Dear Dr. Sherer,
I am 30 years coming from Germany, "old Europe". Never really had a girlfriend in my life. I was so frustrated about it so that I decided to make vacation in Thailand with a close friend last December. I got acquainted to a young lady in a disco (no prostitute!) and afterwards I met her in bed. I protected myself, but condom broke. As she had her menses I got all her blood on my penis.
This horror-story sounds unbelieveable, but it is the complete truth!
Now I am positive with subtype E. Do you have experiences with this subtype? I have heard it would be the toughest of all HIV-virus and hardly to treat. Is this true? What do you recommend in this case? Have you heard of special therapies concerning it? What kind of ART does not work because of resistance? Is there a another progression and survival time for me than it would be with normal HIV-1 B? Looking forward to your reply.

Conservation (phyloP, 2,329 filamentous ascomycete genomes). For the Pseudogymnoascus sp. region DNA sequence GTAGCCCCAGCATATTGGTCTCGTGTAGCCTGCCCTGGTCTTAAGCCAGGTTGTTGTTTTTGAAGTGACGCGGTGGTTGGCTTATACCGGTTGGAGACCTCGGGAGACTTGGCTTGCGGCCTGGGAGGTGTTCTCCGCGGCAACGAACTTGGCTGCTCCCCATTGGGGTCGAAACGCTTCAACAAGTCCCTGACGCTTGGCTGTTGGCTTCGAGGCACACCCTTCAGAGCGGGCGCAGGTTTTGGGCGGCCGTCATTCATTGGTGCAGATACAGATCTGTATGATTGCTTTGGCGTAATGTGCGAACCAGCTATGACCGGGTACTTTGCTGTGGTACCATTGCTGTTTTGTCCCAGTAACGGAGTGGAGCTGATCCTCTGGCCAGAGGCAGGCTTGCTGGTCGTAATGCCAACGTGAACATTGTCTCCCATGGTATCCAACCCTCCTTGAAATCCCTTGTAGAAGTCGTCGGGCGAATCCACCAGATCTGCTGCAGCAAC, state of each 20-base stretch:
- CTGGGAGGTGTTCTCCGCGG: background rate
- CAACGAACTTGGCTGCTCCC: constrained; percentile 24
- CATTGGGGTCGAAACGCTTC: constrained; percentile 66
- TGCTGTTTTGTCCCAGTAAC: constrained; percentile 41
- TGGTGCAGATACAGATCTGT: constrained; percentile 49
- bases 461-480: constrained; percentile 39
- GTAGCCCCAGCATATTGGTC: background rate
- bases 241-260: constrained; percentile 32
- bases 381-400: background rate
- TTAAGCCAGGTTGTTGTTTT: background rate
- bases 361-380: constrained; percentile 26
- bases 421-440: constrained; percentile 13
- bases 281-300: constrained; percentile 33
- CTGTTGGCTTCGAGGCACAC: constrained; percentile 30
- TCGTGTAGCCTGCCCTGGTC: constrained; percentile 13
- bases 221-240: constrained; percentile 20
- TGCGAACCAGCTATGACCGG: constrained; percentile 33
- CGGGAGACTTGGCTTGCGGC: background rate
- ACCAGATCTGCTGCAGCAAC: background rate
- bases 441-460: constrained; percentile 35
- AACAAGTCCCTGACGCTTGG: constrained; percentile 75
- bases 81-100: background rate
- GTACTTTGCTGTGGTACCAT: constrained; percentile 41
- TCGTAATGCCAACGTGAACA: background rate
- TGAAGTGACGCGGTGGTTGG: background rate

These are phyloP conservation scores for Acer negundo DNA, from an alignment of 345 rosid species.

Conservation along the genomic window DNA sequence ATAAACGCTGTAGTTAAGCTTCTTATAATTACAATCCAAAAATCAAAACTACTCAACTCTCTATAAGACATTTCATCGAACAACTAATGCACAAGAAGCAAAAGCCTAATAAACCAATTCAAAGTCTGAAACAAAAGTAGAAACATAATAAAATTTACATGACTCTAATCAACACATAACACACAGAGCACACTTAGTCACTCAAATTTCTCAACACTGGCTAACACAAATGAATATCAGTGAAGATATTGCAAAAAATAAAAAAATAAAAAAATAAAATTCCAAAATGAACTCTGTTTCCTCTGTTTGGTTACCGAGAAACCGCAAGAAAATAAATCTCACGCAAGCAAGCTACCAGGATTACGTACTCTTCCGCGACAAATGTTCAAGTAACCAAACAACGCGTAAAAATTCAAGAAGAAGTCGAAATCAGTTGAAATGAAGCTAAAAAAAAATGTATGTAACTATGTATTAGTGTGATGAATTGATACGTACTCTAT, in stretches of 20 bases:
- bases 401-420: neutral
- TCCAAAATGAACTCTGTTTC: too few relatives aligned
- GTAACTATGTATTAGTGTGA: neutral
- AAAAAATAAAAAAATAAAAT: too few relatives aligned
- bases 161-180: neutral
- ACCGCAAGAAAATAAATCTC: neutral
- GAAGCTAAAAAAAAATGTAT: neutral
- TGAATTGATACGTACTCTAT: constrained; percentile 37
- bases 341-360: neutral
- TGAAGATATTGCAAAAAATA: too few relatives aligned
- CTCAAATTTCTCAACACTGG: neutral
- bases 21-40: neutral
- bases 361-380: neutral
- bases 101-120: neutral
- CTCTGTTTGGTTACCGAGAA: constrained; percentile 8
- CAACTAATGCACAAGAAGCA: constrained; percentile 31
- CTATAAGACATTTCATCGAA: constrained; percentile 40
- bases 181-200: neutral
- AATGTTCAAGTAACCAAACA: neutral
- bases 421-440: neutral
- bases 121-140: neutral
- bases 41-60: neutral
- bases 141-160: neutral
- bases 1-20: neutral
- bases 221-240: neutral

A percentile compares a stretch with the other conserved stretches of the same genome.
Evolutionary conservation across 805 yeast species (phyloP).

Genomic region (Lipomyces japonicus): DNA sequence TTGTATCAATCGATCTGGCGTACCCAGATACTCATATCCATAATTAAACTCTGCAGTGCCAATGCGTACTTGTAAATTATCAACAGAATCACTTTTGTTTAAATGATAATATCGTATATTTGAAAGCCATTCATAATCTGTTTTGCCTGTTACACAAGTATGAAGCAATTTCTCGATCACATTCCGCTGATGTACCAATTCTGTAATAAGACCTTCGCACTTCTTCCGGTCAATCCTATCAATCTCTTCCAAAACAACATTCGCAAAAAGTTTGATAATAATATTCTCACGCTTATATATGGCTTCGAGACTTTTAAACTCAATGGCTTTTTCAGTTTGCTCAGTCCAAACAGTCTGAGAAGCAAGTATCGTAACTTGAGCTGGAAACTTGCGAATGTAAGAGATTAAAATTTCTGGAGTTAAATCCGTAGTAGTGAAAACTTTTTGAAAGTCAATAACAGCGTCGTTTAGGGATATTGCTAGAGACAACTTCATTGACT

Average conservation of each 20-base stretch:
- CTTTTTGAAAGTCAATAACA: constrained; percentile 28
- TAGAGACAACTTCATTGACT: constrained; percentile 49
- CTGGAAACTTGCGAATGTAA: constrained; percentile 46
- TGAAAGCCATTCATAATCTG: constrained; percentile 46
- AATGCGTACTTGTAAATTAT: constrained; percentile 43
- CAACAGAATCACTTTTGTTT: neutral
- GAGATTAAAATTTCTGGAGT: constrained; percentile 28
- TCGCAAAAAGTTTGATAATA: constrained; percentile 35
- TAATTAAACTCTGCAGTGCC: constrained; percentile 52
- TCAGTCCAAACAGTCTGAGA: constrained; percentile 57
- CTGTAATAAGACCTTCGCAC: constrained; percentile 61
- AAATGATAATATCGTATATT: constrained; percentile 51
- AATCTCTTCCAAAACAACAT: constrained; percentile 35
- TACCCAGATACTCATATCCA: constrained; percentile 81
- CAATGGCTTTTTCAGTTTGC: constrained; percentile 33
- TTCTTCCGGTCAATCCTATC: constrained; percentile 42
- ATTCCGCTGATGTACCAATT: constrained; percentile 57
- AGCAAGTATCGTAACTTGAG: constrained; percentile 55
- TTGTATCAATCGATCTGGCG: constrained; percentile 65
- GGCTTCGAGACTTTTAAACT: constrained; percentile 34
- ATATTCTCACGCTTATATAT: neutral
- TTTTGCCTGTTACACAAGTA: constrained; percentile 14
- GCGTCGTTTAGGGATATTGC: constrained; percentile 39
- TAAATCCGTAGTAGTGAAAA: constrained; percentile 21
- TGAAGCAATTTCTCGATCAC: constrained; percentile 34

P.S.: Thank you and your colleagues for the efforts you bring in for HIV. THE BODY is a super service. We dont have something like that here in my country.
Subtype E appears to differ from other subtypes in its transmissibility, parcitularly due to hetersexual contact.
In other ways it behaves much like other HIV subtypes, including its response to therapy. There are no known 'special therapies' for the treatment of subtype E - the selection of drugs is the same as for one with subtype B, or another subtype.
I suggest that you find one of many HIV experts in Germany and have this discussion, particularly if your CD4 cell count is 350 cells or below, or if you have a high viral load (above 55,000).
In the US, the HHS Guidelines recommmend for initial therapy either an efavirenz containing regimen or a lopinavir/ritonavir containing regimen. And there are many alternatives.
Most importantly, seek medical care promptly, now that the shock of this 'unbelievable' event has worn off. It is not unbelievable at all, it is quite common.
Remember that in the US and Europe, the average time to getting sick from the moment of HIV infection is 10 years, and the prospects for you to get onto effective HIV therapy in this era are very good.